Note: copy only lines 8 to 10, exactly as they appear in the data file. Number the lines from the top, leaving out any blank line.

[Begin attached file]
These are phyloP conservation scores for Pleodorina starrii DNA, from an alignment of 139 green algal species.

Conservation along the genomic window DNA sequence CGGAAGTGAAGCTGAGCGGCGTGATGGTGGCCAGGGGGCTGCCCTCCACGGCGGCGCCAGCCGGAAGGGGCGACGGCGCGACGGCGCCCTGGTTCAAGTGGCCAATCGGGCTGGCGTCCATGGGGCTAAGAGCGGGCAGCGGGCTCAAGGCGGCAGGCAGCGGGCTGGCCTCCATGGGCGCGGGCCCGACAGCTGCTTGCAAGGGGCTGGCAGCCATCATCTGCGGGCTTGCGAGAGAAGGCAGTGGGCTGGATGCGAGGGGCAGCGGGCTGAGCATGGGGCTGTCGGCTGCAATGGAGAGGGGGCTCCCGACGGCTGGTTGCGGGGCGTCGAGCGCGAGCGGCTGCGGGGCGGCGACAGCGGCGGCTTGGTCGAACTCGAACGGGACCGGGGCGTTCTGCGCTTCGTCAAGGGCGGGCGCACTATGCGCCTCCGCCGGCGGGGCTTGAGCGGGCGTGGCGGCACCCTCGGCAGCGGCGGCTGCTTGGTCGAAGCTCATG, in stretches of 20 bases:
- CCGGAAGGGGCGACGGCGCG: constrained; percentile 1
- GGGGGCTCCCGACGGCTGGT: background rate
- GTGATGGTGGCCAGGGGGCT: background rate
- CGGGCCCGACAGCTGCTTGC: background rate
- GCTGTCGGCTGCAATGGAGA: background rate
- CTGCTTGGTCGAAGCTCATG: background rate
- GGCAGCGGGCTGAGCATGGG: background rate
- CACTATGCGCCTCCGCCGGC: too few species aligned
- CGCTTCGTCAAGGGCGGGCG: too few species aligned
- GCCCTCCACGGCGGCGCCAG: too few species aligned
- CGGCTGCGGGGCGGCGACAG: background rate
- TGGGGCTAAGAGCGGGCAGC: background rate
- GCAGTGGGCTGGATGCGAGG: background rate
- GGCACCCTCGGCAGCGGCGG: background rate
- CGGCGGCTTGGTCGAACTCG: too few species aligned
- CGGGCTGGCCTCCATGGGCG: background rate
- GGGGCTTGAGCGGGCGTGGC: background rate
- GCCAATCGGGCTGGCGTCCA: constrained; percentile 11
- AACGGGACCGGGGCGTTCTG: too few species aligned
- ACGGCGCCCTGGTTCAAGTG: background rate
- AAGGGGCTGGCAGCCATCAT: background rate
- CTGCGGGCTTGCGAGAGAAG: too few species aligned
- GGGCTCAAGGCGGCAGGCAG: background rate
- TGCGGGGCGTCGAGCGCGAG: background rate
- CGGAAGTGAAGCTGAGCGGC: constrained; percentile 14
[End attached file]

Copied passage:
- CTGCTTGGTCGAAGCTCATG: background rate
- GGCAGCGGGCTGAGCATGGG: background rate
- CACTATGCGCCTCCGCCGGC: too few species aligned